Judges have been announced for the World Fantasy Award 2012. I’ve written about the WFA in 2009 – Where is the World in the World Fantasy Award? – so I won’t reiterate what I wrote there, only note that, like last year, the jury has one token non-Anglophone member. Last year, it was Sacha Mamczak from Germany. This year it is Jacques Post from the Netherlands. In 2009 it was Jürgen Snoeren, also from the Netherlands. In 2008, there wasn’t even a token – it was 4 Americans and an Australian.
This is notable particularly in view of last year’s international line-up of nominees, culminating in the first black woman ever given a WFA (Nnedi Okorafor for best novel), and seeing several international figures – including French publishers Stéphane Marsan and Alain Névant, of Bragelonne in France, Karen Lord from Barbados, and Charles Tan from the Philippines – nominated in various categories (though it is worth noting none of them won).
I don’t want to rail at the award. I’ve argued for a more international jury in the past, but I am not the awards administrator and my influence is – surprise! – limited.
So this year, I want to try something different.
The judges for the WFA have to wade through an enormous amount of material. That that material is exclusively in the English language comes as no surprise, but still. I would like to see 2012 being truly representative of the best that international fantasy has to offer.
I would also like to see the Special Award (Professional and Non-Professional categories) being representative of the international scene.
We can help make this happen.
So here’s your mission – should you choose to accept it!
Tell us, in the comments, who you would like to see shortlisted for the World Fantasy Award. Best Novel? Best Short Story? Special Award?
We’ll put together your recommendations into a list and post it. And let’s all hope for a year where the World Fantasy Award reflects that first word in its title.
[Note on criteria: this should be for works published during 2011]
Lovecrat was a racist. That should come as no surprise to anyone who has read about him. He was also a knot of contradictions (not only because he married a Jewish woman after railing against Jewish people), which is no excuse, it’s just fact. I won’t even bother with the product-of-his-time thing because he was, and yeah. Lovecraft’s fears about everything (and boy, he had a number of fears) were channeled into his stories, so that it becomes pretty obvious that he didn’t like people who looked like me (“Red Hook” anyone?).
But just because Lovecraft was one way it doesn’t mean we have to be the same way. This is the mantra behind Innsmouth Free Press, where we’ve had a multi-cultural issue(Ekaterina Sedia, Charles R. Saunders and others contributed to it) and now two anthologies (Historical Lovecrat and Future Lovecraft) with writers from more than a dozen countries, some of them translated into English. The latest anthology, for example, has contributors from places like Nigeria, the Philippines and Germany. And the stories and poems are not about polite gentlemen from New England. “Tloque Nahuaque,” translated from the Spanish by me and penned by Nelly Geraldine Garcia-Rosas, puts the Higgs boson debate in a decidedly Mexican context (Tloque Nahuaque refers to a Prehispanic deity).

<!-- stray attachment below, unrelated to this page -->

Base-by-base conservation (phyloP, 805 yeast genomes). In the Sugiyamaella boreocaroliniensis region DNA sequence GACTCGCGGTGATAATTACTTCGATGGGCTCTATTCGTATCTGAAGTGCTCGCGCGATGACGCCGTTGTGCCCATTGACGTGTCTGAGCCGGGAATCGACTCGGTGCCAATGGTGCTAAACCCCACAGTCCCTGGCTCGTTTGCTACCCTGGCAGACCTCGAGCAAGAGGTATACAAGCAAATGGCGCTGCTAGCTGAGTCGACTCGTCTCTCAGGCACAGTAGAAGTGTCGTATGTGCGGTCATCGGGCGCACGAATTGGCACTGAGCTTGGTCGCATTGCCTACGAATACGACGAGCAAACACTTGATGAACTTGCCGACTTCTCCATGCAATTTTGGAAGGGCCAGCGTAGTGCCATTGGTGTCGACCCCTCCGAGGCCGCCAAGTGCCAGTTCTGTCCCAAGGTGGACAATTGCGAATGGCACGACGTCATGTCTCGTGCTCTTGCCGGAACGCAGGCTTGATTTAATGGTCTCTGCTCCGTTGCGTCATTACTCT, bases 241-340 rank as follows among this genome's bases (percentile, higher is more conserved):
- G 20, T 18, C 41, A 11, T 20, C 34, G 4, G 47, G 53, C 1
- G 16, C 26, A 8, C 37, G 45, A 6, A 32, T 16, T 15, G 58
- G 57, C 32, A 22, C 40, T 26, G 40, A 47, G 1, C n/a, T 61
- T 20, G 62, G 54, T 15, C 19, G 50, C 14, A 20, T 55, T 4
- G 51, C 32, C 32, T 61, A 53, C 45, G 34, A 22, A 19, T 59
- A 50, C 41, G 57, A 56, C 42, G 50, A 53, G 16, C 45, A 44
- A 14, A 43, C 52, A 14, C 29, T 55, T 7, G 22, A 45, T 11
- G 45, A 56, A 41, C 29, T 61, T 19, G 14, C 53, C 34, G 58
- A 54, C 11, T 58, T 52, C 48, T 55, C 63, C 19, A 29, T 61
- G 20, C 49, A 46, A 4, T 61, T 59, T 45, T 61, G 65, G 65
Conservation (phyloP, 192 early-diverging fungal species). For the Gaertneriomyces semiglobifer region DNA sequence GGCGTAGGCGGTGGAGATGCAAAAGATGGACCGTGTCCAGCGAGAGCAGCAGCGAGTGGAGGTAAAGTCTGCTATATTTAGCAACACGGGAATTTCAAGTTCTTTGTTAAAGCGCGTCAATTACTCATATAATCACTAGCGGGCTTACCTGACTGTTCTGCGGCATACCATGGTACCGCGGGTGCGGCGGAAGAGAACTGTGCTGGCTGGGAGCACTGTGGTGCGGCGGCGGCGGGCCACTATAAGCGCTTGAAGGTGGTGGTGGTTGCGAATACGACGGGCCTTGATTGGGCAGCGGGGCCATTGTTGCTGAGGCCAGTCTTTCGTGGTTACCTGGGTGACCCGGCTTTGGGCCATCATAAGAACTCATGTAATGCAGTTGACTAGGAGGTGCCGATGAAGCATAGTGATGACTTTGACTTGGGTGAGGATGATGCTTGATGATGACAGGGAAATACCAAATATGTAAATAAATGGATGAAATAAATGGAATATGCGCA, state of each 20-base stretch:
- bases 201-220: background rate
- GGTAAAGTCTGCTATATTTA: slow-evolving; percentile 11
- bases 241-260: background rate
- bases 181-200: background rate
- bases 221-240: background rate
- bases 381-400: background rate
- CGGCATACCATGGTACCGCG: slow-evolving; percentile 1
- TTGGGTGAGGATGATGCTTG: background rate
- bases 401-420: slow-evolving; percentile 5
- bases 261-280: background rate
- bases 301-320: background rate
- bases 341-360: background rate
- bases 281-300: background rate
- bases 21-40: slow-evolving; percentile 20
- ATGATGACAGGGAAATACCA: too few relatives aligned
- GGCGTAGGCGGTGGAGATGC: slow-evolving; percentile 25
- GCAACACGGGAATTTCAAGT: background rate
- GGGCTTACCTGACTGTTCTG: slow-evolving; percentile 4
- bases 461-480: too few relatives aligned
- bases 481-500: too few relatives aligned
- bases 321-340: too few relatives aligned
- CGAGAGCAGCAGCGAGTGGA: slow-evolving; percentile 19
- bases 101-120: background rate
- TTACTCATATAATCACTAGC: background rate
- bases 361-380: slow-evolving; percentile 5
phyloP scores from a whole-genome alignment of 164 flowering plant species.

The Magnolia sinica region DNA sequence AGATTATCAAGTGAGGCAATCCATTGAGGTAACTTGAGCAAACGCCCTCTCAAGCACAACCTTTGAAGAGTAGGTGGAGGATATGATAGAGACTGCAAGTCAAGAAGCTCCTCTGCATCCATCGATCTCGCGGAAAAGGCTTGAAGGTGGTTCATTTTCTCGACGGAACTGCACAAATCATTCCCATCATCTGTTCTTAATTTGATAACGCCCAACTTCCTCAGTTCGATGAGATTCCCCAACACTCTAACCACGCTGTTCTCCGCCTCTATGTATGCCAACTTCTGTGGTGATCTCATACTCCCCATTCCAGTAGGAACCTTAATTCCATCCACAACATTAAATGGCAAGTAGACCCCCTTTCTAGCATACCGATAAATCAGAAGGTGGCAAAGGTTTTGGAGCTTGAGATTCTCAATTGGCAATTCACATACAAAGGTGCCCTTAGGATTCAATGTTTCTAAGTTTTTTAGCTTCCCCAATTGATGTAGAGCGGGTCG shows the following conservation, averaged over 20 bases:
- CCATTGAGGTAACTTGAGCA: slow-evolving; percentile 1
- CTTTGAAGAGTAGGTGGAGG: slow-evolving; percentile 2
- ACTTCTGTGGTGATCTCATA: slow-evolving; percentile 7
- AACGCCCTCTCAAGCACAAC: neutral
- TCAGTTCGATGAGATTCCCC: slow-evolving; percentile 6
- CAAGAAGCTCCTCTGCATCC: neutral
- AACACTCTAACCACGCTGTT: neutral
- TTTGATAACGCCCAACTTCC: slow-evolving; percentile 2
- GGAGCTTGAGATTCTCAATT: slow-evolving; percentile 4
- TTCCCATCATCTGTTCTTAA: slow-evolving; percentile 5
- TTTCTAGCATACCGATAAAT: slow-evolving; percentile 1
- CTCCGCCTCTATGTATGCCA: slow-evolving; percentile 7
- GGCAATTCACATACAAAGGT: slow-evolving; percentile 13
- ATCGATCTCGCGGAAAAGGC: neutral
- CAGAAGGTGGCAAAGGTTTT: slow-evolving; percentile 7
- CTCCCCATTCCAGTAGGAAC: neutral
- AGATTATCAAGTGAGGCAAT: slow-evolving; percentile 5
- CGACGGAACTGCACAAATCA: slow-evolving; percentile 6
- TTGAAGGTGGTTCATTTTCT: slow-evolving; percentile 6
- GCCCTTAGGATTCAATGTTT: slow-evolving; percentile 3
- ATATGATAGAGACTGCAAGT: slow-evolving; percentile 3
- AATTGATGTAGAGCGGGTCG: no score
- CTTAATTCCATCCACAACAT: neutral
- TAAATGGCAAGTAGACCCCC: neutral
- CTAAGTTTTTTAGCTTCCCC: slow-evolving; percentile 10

When Paula R. Stiles and I read slush, we still find a lot of stories that try to emulate Lovecraft by placing the tales in New England, with upper-crust white men as protagonists. During our Historical Lovecraft submissions period we got a big wave of the Victorian white gentleman, which caused me to blog about this and request more stories that veered from that narrow location and era because, hell, who wants to read an anthology called Historical Lovecraft and find out all we are representing is Boston 1880 to 1910? Instead, we managed to obtain some colonial Mexico and a bit of Egypt, among other things.
So what I don’t want to see with this debate is minority writers saying “shucks, I’ll never write a Lovecraft story because he was a racist asshole.” Because Lovecraft does raise interesting points and you can construct a refreshing dialogue by taking his settings, characters, idea or the like, and adapting them to your needs. If we don’t go there and start creating our own stories upon those Lovecraftian shores, nobody else will. – read the full post, with comments.
Nnedi Okorafor, this year’s winner of the World Fantasy Award for best novel (and a contributor to the upcoming Apex Book of World SF 2!), has a post up discussing the issue of the award statuette being shaped in the likeness of H.P. Lovecraft, a notorious racist (favourite quote – “ stunted brachycephalic South-Italians & rat-faced half-Mongoloid Russian & Polish Jews, & all that cursed scum!” – courtesy of Scott Edelman).